There were many musical highlights but some audience favorites were Sherman’s patient molasses drenched reading of ‘Big Fat Alice’s Blues’, Greg Gisbert’s solo on ‘Straight Up and Down’ and Vincent, Ted and Chris’ playing and singing on ‘Moody’s Mood for Love’. We ended with Dion coming up to play. He introduced steel pan wizard Victor Provost and we grooved on home to a second line beat with Victor’s ‘Down on the Bayou’. The festive street beat with Mr. Provost’s individualistic and soulful singing pans provided the proper spirit of place, we were swinging in the Caribbean. It was a fitting end to a great day.

The next day I got a haircut at Ron’s Barbershop, definitely downhome. There I met the great Oscar ‘Chips’ Rawlins who told me, “Our home is your home and I get to hear you every Sunday on CBS Sunday Morning.” Well, Chips didn’t know when I met him that Darryl was driving around playing a CD of them singing lead vocals on songs like ‘I Did it My Way’ and ‘Always and Forever’ and ‘Write a Letter’ to various types of orchestral karaoke accompaniment. Darryl was in tune, but Chips? Look out.

Love’. We ended with Dion coming up to play. He introduced steel pan wizard Victor Provost and we grooved on home to a second line beat with Victor’s ‘Down on the Bayou’. The festive street beat with Mr. Provost’s individualistic and soulful singing pans provided the proper spirit of place, we were swinging in the Caribbean. It was a fitting end to a great day.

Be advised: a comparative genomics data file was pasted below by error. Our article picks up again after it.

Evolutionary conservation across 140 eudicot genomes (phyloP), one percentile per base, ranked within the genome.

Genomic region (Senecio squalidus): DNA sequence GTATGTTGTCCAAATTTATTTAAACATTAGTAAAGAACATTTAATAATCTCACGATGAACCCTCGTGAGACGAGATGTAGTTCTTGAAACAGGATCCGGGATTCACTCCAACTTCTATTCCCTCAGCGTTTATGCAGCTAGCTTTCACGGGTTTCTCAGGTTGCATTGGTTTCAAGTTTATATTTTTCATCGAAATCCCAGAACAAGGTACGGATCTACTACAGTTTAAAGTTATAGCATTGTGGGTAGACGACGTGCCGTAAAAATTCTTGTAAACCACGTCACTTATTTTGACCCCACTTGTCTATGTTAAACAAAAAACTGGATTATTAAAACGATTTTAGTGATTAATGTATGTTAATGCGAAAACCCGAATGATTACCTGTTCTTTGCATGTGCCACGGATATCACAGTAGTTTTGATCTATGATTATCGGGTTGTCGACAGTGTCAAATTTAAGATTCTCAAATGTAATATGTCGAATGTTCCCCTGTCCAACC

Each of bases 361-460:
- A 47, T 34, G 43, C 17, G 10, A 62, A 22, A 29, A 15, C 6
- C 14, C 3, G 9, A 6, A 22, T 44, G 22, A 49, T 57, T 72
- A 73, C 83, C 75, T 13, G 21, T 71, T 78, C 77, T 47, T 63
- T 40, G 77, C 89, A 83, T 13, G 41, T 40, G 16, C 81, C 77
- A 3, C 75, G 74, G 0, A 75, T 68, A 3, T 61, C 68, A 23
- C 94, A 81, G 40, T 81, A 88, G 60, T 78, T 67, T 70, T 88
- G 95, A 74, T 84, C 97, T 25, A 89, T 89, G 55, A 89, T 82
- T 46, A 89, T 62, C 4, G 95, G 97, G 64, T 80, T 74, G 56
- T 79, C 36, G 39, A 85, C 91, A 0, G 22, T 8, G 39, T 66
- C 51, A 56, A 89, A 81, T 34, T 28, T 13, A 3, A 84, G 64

The next day I got a haircut at Ron’s Barbershop, definitely downhome. There I met the great Oscar ‘Chips’ Rawlins who told me, “Our home is your home and I get to hear you every Sunday on CBS Sunday Morning.” Well, Chips didn’t know when I met him that Darryl was driving around playing a CD of them singing lead vocals on songs like ‘I Did it My Way’ and ‘Always and Forever’ and ‘Write a Letter’ to various types of orchestral karaoke accompaniment. Darryl was in tune, but Chips? Look out.

Wynton

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  1. Hello Wynton.
    Looks like little “copy paste” errors in the text.
    Cheers
    Thierry

    Thierry Noufele on Mar 9th, 2015 at 1:19am